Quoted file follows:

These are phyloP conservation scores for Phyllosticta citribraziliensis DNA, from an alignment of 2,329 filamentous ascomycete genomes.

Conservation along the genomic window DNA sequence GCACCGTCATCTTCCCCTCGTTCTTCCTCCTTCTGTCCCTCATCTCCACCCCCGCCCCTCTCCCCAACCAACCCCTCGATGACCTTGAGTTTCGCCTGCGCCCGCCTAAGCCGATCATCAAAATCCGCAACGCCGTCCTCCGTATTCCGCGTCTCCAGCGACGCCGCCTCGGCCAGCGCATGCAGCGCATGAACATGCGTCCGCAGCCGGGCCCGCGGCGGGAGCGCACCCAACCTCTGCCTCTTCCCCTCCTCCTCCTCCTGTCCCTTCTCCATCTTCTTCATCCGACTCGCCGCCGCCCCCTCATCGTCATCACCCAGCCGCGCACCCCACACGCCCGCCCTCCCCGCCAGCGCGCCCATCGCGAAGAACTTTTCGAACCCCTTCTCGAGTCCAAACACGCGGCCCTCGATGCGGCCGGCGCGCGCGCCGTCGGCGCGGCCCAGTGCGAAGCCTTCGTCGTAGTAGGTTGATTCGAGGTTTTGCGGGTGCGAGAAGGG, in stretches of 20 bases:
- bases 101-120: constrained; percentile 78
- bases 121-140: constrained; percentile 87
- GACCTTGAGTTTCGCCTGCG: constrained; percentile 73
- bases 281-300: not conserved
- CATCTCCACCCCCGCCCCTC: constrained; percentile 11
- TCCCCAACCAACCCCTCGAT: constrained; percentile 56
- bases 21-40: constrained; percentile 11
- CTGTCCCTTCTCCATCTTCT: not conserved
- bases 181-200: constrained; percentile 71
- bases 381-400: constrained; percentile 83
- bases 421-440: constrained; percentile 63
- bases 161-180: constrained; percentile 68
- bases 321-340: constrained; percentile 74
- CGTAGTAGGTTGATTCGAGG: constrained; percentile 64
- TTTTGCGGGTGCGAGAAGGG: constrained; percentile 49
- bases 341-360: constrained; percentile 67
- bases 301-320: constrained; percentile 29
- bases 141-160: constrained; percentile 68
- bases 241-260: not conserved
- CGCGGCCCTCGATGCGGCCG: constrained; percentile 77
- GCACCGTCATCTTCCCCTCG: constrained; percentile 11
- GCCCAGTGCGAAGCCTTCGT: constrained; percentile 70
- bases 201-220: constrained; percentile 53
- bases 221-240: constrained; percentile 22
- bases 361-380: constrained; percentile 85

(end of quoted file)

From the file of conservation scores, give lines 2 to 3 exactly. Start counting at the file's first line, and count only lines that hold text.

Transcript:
Conservation along the genomic window DNA sequence GCACCGTCATCTTCCCCTCGTTCTTCCTCCTTCTGTCCCTCATCTCCACCCCCGCCCCTCTCCCCAACCAACCCCTCGATGACCTTGAGTTTCGCCTGCGCCCGCCTAAGCCGATCATCAAAATCCGCAACGCCGTCCTCCGTATTCCGCGTCTCCAGCGACGCCGCCTCGGCCAGCGCATGCAGCGCATGAACATGCGTCCGCAGCCGGGCCCGCGGCGGGAGCGCACCCAACCTCTGCCTCTTCCCCTCCTCCTCCTCCTGTCCCTTCTCCATCTTCTTCATCCGACTCGCCGCCGCCCCCTCATCGTCATCACCCAGCCGCGCACCCCACACGCCCGCCCTCCCCGCCAGCGCGCCCATCGCGAAGAACTTTTCGAACCCCTTCTCGAGTCCAAACACGCGGCCCTCGATGCGGCCGGCGCGCGCGCCGTCGGCGCGGCCCAGTGCGAAGCCTTCGTCGTAGTAGGTTGATTCGAGGTTTTGCGGGTGCGAGAAGGG, in stretches of 20 bases:
- bases 101-120: constrained; percentile 78